How a first-year law student designed his own summer internship
As Nicholas Hill was wrapping up his first year at the Lincoln Alexander School of Law, he was looking for an opportunity to combine his passions for law and entrepreneurship this summer.
Hill got the chance to do this with the Business Strategy Internship, external link from Mitacs, which provides $10,000 to students who develop innovative projects designed to help an organization thrive in a new economic environment.
He created a pilot project that aims to provide startups with the legal resources they need to be successful within an incubator. After reaching out to Ryerson’s zones and some other private incubators, he piqued the interest of the DMZ at Ryerson. After completing his first year of law in April, he joined DMZ Innisfil for a summer role as the startup legal strategy intern.
“What drew me to the Ryerson law program was the focus on entrepreneurship and legal solutions for entrepreneurs,” he said. “I’m interested in becoming a new kind of lawyer that will focus on solving issues in the startup world.”
Alongside Sukhi Hansra at Hansra Law, Hill provides legal support, IP research and strategic guidance for the startups at DMZ Innisfil. Much of his work includes assisting a variety of technology startups with various legal research and strategic guidance to ensure that these Canadian ventures are putting their best foot forward, all while mitigating any unnecessary risk.
Hill also coordinates weekly meetings and drop-in times for the startups within DMZ Innisfil to outline some of the legal and intellectual property research they need to complete, as well as business strategy planning through a legal lens. He then carries out this research and planning, under the supervision of Hansra Law, and provides the startups with comprehensive reports addressing their concerns.
“I am grateful to the DMZ Innisfil for providing me with the opportunity to run with this idea and giving me the autonomy to go in this direction,” says Hill. “The most rewarding part of the internship has also been the most challenging — although the DMZ trusts my perspective, it can also mean a lot of pressure to do my best as I don’t want to let anyone down. Luckily, everyone is here to support me. “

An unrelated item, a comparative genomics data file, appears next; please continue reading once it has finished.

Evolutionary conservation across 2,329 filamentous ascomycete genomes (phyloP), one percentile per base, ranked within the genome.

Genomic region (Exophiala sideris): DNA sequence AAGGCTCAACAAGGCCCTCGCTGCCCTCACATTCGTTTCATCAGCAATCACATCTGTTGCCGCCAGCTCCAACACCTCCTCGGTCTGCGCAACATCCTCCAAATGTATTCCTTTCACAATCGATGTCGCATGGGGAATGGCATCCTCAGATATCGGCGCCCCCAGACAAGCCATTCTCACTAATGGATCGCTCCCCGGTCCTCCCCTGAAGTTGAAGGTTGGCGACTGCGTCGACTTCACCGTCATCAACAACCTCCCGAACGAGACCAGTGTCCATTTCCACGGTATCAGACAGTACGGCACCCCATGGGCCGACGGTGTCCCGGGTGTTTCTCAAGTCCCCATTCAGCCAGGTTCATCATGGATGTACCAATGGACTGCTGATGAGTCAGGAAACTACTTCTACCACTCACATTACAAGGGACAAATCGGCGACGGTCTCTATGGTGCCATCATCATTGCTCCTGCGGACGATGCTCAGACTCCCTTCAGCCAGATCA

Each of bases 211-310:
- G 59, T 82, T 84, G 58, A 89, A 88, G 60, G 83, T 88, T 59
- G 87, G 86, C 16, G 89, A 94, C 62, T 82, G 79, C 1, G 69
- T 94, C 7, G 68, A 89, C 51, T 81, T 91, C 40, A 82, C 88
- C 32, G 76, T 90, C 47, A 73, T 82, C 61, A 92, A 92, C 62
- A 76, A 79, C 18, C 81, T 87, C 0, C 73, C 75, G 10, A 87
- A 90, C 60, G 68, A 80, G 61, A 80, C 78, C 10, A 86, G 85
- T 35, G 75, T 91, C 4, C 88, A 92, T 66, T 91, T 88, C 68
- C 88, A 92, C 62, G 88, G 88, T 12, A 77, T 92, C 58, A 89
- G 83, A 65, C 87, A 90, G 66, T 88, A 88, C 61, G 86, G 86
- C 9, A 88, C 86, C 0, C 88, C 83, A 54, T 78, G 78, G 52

DMZ Innisfil is one of the DMZ's satellite offices and is a partnership with the Town of Innisfil. All startups part of the DMZ in Innisfil have access to a working space with startup-specific amenities, DMZ programming and mentorship provided at the Toronto headquarters, and virtual access to DMZ workshop curriculum at the Toronto headquarters.
As program director at the DMZ Innisfil, Jelmer Stegink is in charge of promoting, attracting and supporting startup founders as well as connecting them to the resources they need in the Simcoe county ecosystem.
Although the DMZ Innisfil has a team of over 50 entrepreneurs, alumni and professionals in residence that support the startups, Stegink says the in-house counsel offers more strategic advice than technical, nitty-gritty details which is where Hill’s counsel comes in. Hill’s role helps many startup founders to do the initial legal audit or answer questions about setting up various important legal documents.
The Town of Innisfil partnered with the DMZ in Toronto almost a year ago to transform the local tech startup ecosystem. In one year, Stegink says they have attracted 20 startups, who collectively raised $1.97 million in funding and created just over 30 jobs since joining the program.
“The DMZ helps brand Innisfil as an innovative town and helps us promote entrepreneurship,” said Stegink. “We want to build a rural alternative to the city where you can get the best of both worlds and live the life you want, while also getting the support for your business that you need.”
Hill’s internship which runs until the end of August could potentially be continued next summer with another Ryerson law school student, says Stegink.
For more information about how the DMZ Innisfil launched last May, check out this Ryerson Today article.